Percolation of a CO2-enriched fluid in a limestone’s core: Evolutions of the hydraulic, electrical, chemical and structural properties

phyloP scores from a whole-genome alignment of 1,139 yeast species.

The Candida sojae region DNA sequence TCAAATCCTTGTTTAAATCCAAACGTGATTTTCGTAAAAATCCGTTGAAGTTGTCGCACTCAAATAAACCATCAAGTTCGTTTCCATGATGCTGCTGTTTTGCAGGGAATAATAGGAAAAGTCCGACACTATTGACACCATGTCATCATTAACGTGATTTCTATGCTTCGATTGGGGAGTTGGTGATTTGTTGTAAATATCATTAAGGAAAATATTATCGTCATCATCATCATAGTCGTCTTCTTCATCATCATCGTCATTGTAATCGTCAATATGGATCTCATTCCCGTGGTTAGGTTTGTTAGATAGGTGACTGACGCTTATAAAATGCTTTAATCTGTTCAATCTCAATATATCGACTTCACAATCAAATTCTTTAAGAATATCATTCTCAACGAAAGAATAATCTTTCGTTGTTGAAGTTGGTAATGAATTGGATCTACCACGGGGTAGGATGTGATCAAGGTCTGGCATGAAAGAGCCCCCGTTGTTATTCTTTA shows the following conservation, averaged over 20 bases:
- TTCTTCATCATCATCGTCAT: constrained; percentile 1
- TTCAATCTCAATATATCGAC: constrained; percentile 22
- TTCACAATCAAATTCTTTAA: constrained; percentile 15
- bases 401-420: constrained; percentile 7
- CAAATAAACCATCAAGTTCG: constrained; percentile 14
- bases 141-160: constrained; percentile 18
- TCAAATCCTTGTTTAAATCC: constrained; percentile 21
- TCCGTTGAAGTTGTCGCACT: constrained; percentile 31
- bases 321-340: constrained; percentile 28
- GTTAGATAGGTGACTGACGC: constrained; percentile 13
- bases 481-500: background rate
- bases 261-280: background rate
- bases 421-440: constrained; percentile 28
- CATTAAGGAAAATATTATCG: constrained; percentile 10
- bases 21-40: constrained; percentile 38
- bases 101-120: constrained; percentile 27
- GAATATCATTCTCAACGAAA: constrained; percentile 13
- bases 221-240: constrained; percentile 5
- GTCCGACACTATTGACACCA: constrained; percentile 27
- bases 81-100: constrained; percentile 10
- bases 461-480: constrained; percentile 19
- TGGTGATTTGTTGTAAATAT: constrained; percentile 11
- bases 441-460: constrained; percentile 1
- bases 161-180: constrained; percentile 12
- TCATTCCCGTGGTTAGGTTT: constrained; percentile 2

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Percolation of CO2-rich fluids in limestones causes the dissolution (and eventual reprecipitation) of calcium carbonate minerals, which affect the rock microstructure and change the rock petrophysical properties (i.e., hydraulic, electrical, and elastic properties). In addition, microstructural changes further feed back to affect the chemical reactions. To better understand this coupled problem and to assess the possibility of geophysical monitoring, we performed reactive percolation laboratory experiments on a well-characterized carbonate sample 35 cm in length and 10 cm in diameter. In a comprehensive study, we present integrated measurements of aqueous chemistry (pH, calcium concentration, and total alkalinity), petrophysical properties (permeability, electrical formation factor, and acoustic velocities), and X-ray tomography imaging. The measured chemical and electrical parameters allowed rapid detection of the dissolution of calcite in the downstream fluid. After circulating fluids of various salinities at 5mL min 1 for 32 days (about 290 pore sample volumes) at a pCO2 of 1 atm (pH = 4), porosity increased by 7% (from 0.29 to 0.31), permeability increased by 1 order of magnitude (from 0.12 D to 0.97 D), and the electrical formation factor decreased by 15% (from 15.7 to 13.3). X-ray microtomography revealed the creation of wormholes; these, along with the convex curvature of the permeability-porosity relationship, are consistent with a transport-controlled dissolution regime for which advection processes are greater than diffusion processes, confirming results from previous numerical studies. This study shows that nonseismic geophysical techniques (i.e., electrical measurements) are promising for monitoring geochemical changes within the subsurface due to fluid-rock interactions.
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